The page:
December 15, 2011 5:08 pm by David Keohane
Romania joined a growing pool of countries on Thursday when its parliament passed a swingeing budget which aims to more than halve its budget deficit, from 4.4 per cent of GDP in 2011 to 1.9 per cent in 2012. But those figures depend on a growth rate of over 2 per cent next year – an optimistic assumption for an economy with such close ties to the stumbling eurozone.
Romania is undertaking its austerity, in part, to placate its paymasters in the International Monetary Fund and the European Union from which it has a precautionary $5bn credit line in place. Romania’s parliament passed the budget by a vote of 239 to 168 and Emil Boc, Romania’s prime minister said, after the vote:
Today’s vote pushes through Parliament a budget that consolidates Romania’s financial position and that doesn’t have any electoral hints ahead of the general election next year.
Romania is Europe’s second poorest economy and no stranger to austerity having already completed a €20bn aid programme earlier this year. Romania’s deficit has narrowed to less than 5 per cent of GDP from almost 14 per cent three years ago when Lehman Brothers collapsed.
However, officials have said the possibility of expanding the deficit, up to a ceiling of 2.5 per cent of GDP, remains open if economic conditions worsen. This newest round of savings will be achieved through public sector wage and job cuts, pension freezes, the sale of some state-owned companies and the rejuvenation of others.
According to Bloomberg, Romania is planning to cut the number of its public jobs to 1.1m by the end of next year from 1.4m in 2010. The government has already eliminated 180,000 jobs, according to Traian Basescu, Romania’s president.
Romania’s economy is expected to expand by close to 1.8 per cent in 2011 and the budget has pencilled in economic growth of 2.1 per cent for 2012. That is less than the previous forecast of 3.5 per cent but might still prove over ambitious says Neil Shearing of Capital Economics – who forecasts a “small contraction, of near 0.5 per cent, predicated on a deep recession in the eurozone.” Not a particularly extreme scenario.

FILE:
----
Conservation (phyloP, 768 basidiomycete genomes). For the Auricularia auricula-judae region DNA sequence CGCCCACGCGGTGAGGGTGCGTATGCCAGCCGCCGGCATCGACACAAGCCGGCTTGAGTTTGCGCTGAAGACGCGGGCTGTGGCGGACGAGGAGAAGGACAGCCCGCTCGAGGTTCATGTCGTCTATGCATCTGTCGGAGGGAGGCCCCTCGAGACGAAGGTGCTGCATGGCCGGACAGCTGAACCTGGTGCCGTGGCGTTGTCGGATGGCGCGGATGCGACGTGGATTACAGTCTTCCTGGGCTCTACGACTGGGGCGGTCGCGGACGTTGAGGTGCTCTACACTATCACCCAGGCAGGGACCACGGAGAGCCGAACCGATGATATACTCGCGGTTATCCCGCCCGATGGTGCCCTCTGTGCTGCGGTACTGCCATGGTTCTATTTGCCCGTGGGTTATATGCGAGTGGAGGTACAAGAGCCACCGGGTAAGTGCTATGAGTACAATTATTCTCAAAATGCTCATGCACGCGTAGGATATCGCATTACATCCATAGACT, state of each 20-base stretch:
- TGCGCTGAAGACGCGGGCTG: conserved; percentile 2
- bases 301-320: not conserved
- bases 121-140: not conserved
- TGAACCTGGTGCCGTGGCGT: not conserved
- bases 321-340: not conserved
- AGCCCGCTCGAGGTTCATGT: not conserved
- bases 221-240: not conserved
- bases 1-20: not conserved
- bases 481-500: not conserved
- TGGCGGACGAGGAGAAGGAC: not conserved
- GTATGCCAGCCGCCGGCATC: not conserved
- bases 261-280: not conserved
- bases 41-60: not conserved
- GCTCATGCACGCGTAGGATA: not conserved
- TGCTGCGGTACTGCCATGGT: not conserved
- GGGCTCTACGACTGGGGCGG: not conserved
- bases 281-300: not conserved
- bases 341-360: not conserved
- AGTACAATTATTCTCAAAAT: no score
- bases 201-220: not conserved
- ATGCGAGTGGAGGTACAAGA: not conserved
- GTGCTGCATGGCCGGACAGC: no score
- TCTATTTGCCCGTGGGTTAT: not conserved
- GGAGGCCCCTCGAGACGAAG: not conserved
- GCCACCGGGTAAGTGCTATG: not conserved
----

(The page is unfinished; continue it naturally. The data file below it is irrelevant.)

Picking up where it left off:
“Further austerity, will only add to the headwinds”, facing Romania’s economy, says Shearing and if the eurozone hits the rocks hard, “Romania’s domestic economy will not be in a position to drive growth.”
Romania’s economy is suffering from is proximity to the eurozone. It sends half of its exports (which make up 30 per cent of GDP) to the eurozone, according to Capital’s figures, and its banks are also massively beholden to Greek and Austrian parents. According to Fitch Ratings, Greek banks own 15.8 per cent of Romania’s bank assets while Austrian parents own 31.5 per cent.
Romania’s markets have reacted well since the budget announcement with the country’s headline Bucharest BE index closing up 1.1 per cent. The Romanian leu was up 0.1 per cent against the euro in late afternoon trading.
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